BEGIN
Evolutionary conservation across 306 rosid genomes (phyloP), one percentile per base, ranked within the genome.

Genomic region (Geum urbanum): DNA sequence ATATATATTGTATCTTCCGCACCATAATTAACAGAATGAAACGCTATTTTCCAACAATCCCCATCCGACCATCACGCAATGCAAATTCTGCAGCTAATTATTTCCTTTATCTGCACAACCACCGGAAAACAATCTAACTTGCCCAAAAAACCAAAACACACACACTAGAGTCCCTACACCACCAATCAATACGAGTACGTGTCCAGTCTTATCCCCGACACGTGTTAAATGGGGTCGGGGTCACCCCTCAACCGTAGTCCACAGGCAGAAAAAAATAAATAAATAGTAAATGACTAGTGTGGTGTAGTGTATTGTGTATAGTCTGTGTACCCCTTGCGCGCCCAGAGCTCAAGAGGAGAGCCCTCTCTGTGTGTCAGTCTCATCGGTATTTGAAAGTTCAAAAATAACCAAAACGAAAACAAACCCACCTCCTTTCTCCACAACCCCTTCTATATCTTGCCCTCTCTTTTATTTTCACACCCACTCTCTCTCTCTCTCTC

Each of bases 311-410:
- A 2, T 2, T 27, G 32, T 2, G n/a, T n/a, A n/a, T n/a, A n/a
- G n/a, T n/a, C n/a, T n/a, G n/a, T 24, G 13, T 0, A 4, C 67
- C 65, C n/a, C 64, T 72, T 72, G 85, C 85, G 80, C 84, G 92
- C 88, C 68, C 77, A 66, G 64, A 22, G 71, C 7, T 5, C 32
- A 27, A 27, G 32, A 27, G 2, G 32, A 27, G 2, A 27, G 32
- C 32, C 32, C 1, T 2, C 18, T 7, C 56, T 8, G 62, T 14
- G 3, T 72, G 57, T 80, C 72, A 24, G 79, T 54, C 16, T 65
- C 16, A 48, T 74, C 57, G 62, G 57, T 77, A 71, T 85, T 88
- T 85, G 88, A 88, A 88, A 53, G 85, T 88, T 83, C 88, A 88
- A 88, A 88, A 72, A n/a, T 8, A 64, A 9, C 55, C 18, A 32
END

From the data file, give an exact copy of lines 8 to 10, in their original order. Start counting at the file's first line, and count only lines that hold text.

- A 27, A 27, G 32, A 27, G 2, G 32, A 27, G 2, A 27, G 32
- C 32, C 32, C 1, T 2, C 18, T 7, C 56, T 8, G 62, T 14
- G 3, T 72, G 57, T 80, C 72, A 24, G 79, T 54, C 16, T 65